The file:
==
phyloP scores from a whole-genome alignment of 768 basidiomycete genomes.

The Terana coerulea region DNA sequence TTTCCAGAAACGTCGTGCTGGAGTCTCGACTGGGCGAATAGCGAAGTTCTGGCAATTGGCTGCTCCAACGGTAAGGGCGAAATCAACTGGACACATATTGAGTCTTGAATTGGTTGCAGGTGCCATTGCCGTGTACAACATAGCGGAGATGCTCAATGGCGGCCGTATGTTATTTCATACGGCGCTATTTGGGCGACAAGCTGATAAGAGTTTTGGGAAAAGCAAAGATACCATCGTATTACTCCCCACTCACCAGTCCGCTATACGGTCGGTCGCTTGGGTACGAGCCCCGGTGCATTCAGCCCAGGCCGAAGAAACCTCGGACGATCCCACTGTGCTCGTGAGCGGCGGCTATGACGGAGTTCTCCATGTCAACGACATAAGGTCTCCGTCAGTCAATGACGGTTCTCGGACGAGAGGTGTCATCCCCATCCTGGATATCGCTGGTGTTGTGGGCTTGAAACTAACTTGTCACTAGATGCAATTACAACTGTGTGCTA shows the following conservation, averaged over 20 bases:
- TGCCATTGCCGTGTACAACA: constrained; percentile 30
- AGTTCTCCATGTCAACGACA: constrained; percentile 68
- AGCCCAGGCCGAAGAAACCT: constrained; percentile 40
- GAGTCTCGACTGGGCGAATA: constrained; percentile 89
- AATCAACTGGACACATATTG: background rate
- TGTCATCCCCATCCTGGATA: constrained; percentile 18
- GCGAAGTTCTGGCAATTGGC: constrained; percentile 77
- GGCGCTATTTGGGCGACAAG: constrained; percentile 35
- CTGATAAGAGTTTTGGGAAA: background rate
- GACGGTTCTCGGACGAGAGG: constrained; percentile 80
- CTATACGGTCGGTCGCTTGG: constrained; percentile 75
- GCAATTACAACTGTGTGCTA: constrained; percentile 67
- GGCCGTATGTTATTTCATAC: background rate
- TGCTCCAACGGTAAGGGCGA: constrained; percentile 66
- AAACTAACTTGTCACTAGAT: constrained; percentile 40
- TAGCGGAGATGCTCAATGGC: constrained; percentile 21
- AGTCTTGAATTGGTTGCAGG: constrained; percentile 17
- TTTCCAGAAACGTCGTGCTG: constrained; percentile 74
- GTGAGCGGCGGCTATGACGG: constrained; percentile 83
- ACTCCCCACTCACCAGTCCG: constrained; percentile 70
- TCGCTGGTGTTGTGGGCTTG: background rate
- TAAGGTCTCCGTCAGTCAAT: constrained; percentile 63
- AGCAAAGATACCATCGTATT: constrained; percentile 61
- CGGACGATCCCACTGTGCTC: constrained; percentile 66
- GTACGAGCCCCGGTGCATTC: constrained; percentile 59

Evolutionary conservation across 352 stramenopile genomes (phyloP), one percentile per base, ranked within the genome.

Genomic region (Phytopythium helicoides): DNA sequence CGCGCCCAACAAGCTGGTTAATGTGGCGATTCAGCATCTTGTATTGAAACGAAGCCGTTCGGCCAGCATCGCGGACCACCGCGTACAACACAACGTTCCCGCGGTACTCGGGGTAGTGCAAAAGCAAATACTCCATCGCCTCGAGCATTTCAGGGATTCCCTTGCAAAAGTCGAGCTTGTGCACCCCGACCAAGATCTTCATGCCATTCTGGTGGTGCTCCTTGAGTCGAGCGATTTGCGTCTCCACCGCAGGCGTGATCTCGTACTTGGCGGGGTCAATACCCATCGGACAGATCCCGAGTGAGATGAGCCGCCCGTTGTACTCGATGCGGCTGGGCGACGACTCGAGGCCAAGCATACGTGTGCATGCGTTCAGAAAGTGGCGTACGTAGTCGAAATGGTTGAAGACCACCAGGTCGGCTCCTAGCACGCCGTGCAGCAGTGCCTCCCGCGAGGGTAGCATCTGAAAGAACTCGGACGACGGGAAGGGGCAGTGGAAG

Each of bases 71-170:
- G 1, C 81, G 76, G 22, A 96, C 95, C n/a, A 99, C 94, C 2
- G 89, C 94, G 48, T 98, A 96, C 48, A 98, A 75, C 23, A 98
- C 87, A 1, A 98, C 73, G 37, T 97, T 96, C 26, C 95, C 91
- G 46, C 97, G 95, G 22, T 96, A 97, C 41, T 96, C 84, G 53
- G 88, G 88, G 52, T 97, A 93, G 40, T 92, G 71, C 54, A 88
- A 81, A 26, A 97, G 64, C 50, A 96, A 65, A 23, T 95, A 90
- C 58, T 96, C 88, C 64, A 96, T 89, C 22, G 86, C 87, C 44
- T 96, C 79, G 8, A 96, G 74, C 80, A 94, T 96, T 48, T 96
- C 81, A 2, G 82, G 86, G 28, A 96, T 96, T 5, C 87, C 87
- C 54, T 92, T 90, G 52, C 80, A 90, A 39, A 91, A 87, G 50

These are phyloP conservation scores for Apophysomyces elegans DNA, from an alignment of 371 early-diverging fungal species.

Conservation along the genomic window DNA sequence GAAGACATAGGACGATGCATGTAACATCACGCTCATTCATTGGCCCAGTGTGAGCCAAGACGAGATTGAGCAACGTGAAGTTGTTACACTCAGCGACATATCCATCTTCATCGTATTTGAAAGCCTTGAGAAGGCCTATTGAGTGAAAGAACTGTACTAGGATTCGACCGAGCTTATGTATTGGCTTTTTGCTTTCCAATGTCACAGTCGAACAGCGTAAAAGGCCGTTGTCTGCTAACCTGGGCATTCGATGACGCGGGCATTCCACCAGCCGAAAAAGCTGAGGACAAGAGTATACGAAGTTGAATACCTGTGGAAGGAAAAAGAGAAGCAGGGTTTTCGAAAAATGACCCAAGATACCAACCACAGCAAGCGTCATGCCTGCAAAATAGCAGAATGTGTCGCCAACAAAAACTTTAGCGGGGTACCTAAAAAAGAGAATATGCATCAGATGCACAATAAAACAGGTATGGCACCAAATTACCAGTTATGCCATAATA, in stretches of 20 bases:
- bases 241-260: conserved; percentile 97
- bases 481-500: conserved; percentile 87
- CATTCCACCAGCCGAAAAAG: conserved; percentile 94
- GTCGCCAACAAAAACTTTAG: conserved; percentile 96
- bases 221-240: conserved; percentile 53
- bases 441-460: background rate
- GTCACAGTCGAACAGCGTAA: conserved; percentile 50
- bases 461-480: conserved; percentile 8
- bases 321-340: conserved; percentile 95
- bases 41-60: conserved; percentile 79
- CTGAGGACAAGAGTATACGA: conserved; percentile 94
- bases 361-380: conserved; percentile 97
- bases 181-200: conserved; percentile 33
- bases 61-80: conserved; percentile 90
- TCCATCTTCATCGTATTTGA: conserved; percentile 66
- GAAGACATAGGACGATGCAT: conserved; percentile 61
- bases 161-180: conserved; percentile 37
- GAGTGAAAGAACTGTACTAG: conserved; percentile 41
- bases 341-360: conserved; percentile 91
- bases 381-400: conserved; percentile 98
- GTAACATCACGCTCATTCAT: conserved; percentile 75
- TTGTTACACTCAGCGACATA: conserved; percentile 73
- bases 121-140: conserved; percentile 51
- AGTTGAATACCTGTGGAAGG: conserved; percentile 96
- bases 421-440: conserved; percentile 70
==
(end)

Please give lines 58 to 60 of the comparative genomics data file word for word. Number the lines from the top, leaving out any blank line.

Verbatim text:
- GAAGACATAGGACGATGCAT: conserved; percentile 61
- bases 161-180: conserved; percentile 37
- GAGTGAAAGAACTGTACTAG: conserved; percentile 41